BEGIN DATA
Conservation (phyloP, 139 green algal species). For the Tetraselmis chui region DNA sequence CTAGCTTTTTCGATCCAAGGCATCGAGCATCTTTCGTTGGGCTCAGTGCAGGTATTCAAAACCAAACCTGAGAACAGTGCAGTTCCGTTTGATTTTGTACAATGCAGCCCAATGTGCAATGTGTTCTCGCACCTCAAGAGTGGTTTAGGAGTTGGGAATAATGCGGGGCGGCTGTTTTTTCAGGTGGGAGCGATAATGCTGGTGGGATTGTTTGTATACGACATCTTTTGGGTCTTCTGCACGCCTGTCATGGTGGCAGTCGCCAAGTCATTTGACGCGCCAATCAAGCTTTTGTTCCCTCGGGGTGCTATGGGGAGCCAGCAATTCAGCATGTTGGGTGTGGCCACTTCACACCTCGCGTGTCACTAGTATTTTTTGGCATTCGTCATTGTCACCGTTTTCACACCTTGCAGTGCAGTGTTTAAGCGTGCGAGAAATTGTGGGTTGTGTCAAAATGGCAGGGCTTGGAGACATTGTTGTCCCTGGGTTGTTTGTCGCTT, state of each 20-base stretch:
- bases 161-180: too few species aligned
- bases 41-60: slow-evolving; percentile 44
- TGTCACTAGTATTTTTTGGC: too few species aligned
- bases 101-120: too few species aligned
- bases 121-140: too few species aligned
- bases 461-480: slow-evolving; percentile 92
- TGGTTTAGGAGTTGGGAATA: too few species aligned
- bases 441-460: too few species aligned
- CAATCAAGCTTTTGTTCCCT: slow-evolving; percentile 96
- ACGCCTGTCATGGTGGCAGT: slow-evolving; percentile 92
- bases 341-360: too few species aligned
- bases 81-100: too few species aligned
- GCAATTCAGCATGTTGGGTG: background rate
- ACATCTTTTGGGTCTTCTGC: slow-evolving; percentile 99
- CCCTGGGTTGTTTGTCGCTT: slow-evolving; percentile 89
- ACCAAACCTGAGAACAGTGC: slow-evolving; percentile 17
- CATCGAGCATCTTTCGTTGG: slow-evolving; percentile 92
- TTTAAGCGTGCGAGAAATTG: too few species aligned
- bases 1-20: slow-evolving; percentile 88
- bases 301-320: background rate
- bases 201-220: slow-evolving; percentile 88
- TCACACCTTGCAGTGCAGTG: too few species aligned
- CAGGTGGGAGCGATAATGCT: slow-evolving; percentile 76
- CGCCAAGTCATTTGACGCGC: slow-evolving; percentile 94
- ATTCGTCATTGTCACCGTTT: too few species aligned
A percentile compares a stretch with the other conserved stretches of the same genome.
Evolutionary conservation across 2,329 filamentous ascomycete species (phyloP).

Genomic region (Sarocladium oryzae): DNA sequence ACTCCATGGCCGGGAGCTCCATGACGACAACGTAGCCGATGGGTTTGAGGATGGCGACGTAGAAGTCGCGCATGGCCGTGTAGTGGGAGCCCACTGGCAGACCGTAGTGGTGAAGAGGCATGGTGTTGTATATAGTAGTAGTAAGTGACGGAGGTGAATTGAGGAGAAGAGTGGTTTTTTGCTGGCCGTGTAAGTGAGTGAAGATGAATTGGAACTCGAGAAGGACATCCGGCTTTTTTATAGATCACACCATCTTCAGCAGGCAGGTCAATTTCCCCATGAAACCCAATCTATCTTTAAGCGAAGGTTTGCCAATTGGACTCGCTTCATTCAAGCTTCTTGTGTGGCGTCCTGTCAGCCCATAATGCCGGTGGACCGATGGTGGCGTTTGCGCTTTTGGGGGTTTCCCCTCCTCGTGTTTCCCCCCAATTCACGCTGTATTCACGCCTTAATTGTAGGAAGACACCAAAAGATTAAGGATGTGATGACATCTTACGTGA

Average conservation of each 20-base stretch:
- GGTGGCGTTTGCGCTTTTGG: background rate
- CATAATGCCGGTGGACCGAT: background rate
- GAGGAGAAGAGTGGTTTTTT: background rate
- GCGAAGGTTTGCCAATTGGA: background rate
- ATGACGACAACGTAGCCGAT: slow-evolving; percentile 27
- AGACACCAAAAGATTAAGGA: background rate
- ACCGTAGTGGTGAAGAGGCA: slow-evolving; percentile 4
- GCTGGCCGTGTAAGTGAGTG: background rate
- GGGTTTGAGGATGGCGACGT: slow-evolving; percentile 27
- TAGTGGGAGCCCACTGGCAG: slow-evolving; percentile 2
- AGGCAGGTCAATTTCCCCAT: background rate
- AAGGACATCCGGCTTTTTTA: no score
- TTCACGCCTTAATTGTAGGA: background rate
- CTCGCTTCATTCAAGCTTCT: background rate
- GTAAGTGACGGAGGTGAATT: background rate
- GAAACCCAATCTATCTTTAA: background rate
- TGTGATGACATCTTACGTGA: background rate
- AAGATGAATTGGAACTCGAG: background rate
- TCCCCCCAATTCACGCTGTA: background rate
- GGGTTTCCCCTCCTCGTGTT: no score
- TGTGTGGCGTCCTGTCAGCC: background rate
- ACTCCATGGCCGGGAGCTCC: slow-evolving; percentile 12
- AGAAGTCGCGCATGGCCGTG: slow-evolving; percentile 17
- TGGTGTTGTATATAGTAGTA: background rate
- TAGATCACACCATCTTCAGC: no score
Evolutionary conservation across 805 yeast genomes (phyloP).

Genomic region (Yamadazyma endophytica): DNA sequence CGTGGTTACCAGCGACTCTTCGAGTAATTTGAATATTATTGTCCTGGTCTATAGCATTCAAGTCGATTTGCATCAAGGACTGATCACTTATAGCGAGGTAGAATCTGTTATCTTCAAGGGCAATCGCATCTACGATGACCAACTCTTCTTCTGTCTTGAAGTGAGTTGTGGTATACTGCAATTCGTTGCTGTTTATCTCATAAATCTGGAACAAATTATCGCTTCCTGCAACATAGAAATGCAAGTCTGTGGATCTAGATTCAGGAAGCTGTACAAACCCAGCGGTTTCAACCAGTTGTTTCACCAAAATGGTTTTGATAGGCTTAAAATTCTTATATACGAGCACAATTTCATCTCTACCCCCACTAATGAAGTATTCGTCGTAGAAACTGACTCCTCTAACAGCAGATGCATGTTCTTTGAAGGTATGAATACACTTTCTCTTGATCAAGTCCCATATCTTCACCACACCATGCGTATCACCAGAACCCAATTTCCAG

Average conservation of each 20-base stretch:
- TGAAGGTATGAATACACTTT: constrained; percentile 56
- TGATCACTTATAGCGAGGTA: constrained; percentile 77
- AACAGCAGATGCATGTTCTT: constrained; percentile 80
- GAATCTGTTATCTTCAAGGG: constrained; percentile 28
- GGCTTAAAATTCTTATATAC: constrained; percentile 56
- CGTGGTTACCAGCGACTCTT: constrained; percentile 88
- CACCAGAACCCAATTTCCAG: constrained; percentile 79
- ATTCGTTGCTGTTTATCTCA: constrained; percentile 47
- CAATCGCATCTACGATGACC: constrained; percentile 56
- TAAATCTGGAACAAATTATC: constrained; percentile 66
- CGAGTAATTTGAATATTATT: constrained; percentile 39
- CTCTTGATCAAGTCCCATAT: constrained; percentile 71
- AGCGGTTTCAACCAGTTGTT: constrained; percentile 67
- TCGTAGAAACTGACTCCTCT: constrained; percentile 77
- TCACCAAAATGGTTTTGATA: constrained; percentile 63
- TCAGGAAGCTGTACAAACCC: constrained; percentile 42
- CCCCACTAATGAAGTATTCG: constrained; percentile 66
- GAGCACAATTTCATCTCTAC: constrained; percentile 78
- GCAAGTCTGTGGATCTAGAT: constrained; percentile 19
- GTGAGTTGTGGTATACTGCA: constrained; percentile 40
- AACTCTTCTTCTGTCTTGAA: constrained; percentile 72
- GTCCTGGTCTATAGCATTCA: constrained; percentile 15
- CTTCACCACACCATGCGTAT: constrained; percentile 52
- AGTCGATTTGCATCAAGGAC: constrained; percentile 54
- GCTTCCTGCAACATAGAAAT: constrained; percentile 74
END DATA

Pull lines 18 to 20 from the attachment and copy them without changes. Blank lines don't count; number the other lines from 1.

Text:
- CATCGAGCATCTTTCGTTGG: slow-evolving; percentile 92
- TTTAAGCGTGCGAGAAATTG: too few species aligned
- bases 1-20: slow-evolving; percentile 88